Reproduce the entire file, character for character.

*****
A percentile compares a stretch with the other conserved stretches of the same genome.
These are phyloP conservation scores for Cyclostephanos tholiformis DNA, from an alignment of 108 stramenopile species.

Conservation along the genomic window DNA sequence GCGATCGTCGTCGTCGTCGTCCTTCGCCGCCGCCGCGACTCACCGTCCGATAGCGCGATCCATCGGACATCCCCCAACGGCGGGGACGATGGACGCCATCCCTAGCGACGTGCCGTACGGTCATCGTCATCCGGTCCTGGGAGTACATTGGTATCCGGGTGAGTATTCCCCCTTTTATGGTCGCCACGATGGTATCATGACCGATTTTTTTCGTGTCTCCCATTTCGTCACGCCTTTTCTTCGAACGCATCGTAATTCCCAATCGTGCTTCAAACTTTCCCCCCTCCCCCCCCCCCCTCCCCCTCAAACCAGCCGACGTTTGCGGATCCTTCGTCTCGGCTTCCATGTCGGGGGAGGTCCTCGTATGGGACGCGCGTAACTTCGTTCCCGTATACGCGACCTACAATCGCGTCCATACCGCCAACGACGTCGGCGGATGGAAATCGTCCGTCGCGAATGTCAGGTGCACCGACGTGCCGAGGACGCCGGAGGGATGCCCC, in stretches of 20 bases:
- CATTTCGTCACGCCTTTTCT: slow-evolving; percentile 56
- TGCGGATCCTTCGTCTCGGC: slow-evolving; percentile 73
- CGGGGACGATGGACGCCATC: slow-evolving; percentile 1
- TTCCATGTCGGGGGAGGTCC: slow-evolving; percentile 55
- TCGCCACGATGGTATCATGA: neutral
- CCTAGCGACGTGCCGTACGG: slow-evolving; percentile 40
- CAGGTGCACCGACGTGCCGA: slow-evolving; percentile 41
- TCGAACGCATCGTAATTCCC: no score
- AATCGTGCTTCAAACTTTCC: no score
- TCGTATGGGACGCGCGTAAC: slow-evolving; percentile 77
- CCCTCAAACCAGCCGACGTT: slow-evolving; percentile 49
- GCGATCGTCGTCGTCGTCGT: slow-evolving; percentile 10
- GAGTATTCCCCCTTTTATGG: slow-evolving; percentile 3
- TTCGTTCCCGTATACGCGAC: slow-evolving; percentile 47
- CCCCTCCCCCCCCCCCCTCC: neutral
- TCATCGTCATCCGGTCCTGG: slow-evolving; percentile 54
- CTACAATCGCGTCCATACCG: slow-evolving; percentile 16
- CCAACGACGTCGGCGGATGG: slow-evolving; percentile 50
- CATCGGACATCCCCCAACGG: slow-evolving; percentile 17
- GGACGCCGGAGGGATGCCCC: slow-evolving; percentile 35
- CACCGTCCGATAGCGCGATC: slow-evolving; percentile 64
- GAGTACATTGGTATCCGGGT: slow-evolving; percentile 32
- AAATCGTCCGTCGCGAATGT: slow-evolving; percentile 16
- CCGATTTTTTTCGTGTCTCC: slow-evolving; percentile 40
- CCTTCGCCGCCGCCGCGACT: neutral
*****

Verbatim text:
A percentile compares a stretch with the other conserved stretches of the same genome.
These are phyloP conservation scores for Cyclostephanos tholiformis DNA, from an alignment of 108 stramenopile species.

Conservation along the genomic window DNA sequence GCGATCGTCGTCGTCGTCGTCCTTCGCCGCCGCCGCGACTCACCGTCCGATAGCGCGATCCATCGGACATCCCCCAACGGCGGGGACGATGGACGCCATCCCTAGCGACGTGCCGTACGGTCATCGTCATCCGGTCCTGGGAGTACATTGGTATCCGGGTGAGTATTCCCCCTTTTATGGTCGCCACGATGGTATCATGACCGATTTTTTTCGTGTCTCCCATTTCGTCACGCCTTTTCTTCGAACGCATCGTAATTCCCAATCGTGCTTCAAACTTTCCCCCCTCCCCCCCCCCCCTCCCCCTCAAACCAGCCGACGTTTGCGGATCCTTCGTCTCGGCTTCCATGTCGGGGGAGGTCCTCGTATGGGACGCGCGTAACTTCGTTCCCGTATACGCGACCTACAATCGCGTCCATACCGCCAACGACGTCGGCGGATGGAAATCGTCCGTCGCGAATGTCAGGTGCACCGACGTGCCGAGGACGCCGGAGGGATGCCCC, in stretches of 20 bases:
- CATTTCGTCACGCCTTTTCT: slow-evolving; percentile 56
- TGCGGATCCTTCGTCTCGGC: slow-evolving; percentile 73
- CGGGGACGATGGACGCCATC: slow-evolving; percentile 1
- TTCCATGTCGGGGGAGGTCC: slow-evolving; percentile 55
- TCGCCACGATGGTATCATGA: neutral
- CCTAGCGACGTGCCGTACGG: slow-evolving; percentile 40
- CAGGTGCACCGACGTGCCGA: slow-evolving; percentile 41
- TCGAACGCATCGTAATTCCC: no score
- AATCGTGCTTCAAACTTTCC: no score
- TCGTATGGGACGCGCGTAAC: slow-evolving; percentile 77
- CCCTCAAACCAGCCGACGTT: slow-evolving; percentile 49
- GCGATCGTCGTCGTCGTCGT: slow-evolving; percentile 10
- GAGTATTCCCCCTTTTATGG: slow-evolving; percentile 3
- TTCGTTCCCGTATACGCGAC: slow-evolving; percentile 47
- CCCCTCCCCCCCCCCCCTCC: neutral
- TCATCGTCATCCGGTCCTGG: slow-evolving; percentile 54
- CTACAATCGCGTCCATACCG: slow-evolving; percentile 16
- CCAACGACGTCGGCGGATGG: slow-evolving; percentile 50
- CATCGGACATCCCCCAACGG: slow-evolving; percentile 17
- GGACGCCGGAGGGATGCCCC: slow-evolving; percentile 35
- CACCGTCCGATAGCGCGATC: slow-evolving; percentile 64
- GAGTACATTGGTATCCGGGT: slow-evolving; percentile 32
- AAATCGTCCGTCGCGAATGT: slow-evolving; percentile 16
- CCGATTTTTTTCGTGTCTCC: slow-evolving; percentile 40
- CCTTCGCCGCCGCCGCGACT: neutral